At Christian Fellowship, we believe that God’s global mission, and our local mission, both rooted in the Great Commandment and the Great Commission, can only be fulfilled when men and women of all generations and ethnicities work together for God’s good in the world.
We believe that our story of interdependence begins in Genesis, where the Bible teaches that men and women were created by God to bear his image together (Genesis 1:27). We believe that God’s design is that it takes both male and female to reflect His image most fully to our world, and that His intention is for us to share oneness and community with one another (Genesis 2:23-24), even as the Godhead experiences this kind of interdependence within the Trinity. We call this relationship between men and women the “blessed alliance.”
We believe that God created men and women to reproduce, fill the earth, and exercise dominion over this creation together. Although God’s perfect plan for his children was broken because of sin, and the struggle to “rule over” one another began, we believe Scripture continues to call us back to this blessed alliance. This call to oneness is illustrated again in Galatians 3:28 – that in God’s Kingdom there is no Jew or Greek, slave or free, male or female. We are all one in Christ Jesus, and we are commanded to love one another as Christ has loved us (John 13:34).
As a church, we also believe that God has given each believer spiritual gifts that we are called to use for the fulfillment of His mission. In the formation of the church at Pentecost, these gifts were poured out by the Holy Spirit to men and women alike, as had been predicted long before the coming of Christ (Joel 2:28; Acts 2:18).
In the New Testament church, we believe that women as well as men exercised prophetic and priestly functions (Acts 2:1-21; 1 Corinthians 11:4-5; I Peter 2:9-10), and the Spirit bestowed gifts on all members of the church sovereignly, without preference given to gender (Acts 2:1-21; I Corinthians 12:7, 11). We live out the belief that every believer is instructed to offer his or her gifts for the benefit of the body of Christ and the world (Romans 12:4-8; I Peter 4:10-11).
As a church, we also believe that the two New Testament verses that appear to limit women’s activities in the church (I Timothy 2:12 and I Corinthians 14:34-35) must be read within their cultural context and alongside Paul’s description of the women he worked with when spreading the gospel. In Romans 16, Paul calls Phoebe a deacon and a leader. A few verses later we read about Priscilla, a teacher of other teachers, and about Mary, Tryphena, Tryphosa, and Persis, whose ministry Paul describes with the same Greek word that he uses to describe his own ministry of preaching and evangelism. Andronicus and Junia (the latter most likely female) are also described as “outstanding among the apostles.” We recognize the significance of Christ directing Mary Magdalene to use her voice as a reliable testimony when he commissioned her in the garden to “go and speak” to his disciples following his resurrection.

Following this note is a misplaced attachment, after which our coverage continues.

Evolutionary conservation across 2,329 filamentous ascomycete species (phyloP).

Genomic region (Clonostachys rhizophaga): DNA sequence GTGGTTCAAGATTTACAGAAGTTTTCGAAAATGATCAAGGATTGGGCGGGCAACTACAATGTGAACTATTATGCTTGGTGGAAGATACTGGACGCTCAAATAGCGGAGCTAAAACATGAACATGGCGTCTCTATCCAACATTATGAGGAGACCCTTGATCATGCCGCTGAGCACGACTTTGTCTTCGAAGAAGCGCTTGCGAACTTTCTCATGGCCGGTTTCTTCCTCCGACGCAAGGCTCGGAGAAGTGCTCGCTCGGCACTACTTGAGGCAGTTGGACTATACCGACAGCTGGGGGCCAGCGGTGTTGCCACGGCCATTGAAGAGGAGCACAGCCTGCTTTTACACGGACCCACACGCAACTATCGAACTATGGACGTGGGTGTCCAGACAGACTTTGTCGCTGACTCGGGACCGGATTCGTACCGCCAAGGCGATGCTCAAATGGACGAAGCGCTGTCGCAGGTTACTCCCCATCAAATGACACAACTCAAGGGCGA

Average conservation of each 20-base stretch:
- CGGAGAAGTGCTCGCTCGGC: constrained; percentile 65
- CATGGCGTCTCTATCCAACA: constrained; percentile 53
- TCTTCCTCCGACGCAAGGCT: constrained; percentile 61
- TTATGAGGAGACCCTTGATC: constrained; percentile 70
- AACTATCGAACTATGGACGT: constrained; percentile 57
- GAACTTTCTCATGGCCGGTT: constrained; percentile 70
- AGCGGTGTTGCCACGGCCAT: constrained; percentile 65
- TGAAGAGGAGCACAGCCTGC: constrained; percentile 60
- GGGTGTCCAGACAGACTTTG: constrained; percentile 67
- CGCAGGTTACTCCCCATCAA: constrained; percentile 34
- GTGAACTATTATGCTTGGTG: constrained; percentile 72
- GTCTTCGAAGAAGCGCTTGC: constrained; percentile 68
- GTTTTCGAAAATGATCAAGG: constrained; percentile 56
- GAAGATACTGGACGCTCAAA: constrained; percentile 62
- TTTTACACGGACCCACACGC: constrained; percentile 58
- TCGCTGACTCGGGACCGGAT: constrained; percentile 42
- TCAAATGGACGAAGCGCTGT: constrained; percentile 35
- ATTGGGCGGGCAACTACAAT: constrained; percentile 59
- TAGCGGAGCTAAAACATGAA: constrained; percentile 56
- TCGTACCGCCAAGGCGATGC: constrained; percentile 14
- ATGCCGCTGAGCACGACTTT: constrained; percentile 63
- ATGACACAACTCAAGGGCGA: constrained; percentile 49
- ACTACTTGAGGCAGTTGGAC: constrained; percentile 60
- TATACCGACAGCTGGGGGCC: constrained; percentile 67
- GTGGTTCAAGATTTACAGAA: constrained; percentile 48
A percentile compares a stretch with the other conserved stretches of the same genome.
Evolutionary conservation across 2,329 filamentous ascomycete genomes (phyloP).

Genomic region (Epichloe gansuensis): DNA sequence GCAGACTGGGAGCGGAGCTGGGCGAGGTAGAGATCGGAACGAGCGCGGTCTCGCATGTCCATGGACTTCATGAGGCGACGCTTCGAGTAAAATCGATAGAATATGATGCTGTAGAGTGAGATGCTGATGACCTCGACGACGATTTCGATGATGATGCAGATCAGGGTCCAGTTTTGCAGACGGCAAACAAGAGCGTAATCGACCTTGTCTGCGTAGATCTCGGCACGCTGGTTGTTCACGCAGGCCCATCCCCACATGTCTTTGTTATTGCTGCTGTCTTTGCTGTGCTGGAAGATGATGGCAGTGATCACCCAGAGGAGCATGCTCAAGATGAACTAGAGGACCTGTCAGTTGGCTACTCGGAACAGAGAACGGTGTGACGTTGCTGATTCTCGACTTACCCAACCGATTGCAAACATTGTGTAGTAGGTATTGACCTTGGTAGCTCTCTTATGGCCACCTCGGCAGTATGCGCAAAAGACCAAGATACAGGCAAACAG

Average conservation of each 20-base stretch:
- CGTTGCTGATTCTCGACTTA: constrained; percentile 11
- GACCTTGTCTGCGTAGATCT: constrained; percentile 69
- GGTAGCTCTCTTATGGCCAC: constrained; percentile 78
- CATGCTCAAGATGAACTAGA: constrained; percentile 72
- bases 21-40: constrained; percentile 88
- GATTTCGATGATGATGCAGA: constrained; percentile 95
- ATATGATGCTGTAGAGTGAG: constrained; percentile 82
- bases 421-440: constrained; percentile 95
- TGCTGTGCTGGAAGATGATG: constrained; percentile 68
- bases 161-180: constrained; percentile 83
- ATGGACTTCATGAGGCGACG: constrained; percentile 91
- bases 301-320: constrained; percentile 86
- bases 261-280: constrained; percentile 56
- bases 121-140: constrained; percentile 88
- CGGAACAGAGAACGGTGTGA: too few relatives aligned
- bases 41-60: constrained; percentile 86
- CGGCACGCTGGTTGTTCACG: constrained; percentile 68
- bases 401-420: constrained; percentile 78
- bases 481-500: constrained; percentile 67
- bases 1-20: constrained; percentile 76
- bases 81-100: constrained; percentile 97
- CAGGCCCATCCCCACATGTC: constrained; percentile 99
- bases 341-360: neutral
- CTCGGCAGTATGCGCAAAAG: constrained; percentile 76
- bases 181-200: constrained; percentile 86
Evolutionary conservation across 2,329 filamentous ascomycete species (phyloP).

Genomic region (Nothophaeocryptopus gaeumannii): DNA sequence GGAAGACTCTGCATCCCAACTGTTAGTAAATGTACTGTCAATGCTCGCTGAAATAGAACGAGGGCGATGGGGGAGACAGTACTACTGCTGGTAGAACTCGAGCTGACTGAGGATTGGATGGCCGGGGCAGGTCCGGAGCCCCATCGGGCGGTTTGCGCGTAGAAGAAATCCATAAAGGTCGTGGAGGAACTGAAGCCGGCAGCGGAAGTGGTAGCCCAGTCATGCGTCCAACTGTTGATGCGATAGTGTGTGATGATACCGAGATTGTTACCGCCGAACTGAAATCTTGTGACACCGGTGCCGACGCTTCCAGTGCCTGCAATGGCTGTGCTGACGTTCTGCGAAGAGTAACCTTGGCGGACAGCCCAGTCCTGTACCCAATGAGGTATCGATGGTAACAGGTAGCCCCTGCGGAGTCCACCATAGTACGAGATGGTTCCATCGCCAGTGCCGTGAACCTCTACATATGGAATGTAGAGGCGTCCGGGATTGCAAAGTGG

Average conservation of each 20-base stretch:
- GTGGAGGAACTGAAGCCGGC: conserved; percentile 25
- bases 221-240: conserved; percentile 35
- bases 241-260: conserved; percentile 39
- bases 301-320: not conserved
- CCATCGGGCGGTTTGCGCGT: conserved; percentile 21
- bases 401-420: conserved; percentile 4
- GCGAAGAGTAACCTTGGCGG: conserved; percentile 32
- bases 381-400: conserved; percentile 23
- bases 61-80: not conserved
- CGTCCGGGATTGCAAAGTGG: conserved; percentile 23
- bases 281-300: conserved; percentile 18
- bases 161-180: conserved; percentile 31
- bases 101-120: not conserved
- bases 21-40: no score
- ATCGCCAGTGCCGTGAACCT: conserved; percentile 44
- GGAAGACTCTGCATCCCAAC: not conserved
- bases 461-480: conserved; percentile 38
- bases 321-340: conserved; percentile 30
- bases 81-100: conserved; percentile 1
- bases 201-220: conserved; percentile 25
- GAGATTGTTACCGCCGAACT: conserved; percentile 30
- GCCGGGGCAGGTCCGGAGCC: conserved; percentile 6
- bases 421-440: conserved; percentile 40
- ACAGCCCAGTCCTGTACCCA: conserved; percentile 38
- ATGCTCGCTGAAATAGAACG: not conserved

As a church, we also believe that while equality and identity of every human being in Christ is a primary doctrine, the specific gender roles of men and women are a secondary theological issue. We acknowledge that there are Bible-believing leaders and churches who hold varying positions on this issue.In response to the rise of Christian feminism, evangelical theologians separated into two camps in the late 1980s. As a result of this separation, the terms “complementarianism” and “egalitarianism” were introduced. This development has spurred a significant debate on the role of women in the church in recent decades.
While terms and definitions can be helpful, they can also be divisive. As a church, we prefer to talk about what we stand for rather than what we stand against, which is why we talk a lot about interdependence and the blessed alliance. In the case of this debate, we believe that both “camps” fall into the sphere of evangelical orthodoxy. They agree on more than they disagree, and they concur that both Christian feminism and patriarchy fall outside of God’s intention when he created male and female.
So only for the sake of clarity do we draw attention to our theological position on this debate. Our position can best be described as soft complementarianism, which means that as a leadership body, we hold to the practice that women are encouraged and empowered to serve in all areas of ministry in the life of the church, including as leaders and pastors, while reserving for men the offices of lead pastor, elder/overseer, and primary teacher.
Limiting the offices of lead pastor and eldership to men stems from the conviction that elders are called by God to be guardians and protectors. During every period of Biblical history, those charged with protecting and defending the people or the sanctuary of God were men. Adam was put in the garden “to serve it and guard it” in Genesis 2:15. Although women served and followed Jesus during his earthly ministry, he called the 12 male apostles to unique leadership positions. Also, male leadership is implied for eldership (overseers of the church) when Paul exhorts such to be the “husband of one wife” in 1 Timothy 3:2. So, this practice of male eldership stands together with the other beliefs listed above.
Therefore, in our attempts to live together as a Biblically functioning, interdependent community, we are committed to the following values:
Gender Roles and the People of God by Alice Matthews
Half the Church by Carolyn Custis James
Slaves, Women, and Homosexuals by William Webb
Men and Women in Christ by Andrew Bartlett
Beautiful Difference: The Complementarity of Male and Female by Andrew Wilson
Various messages and articles by Sam Storms
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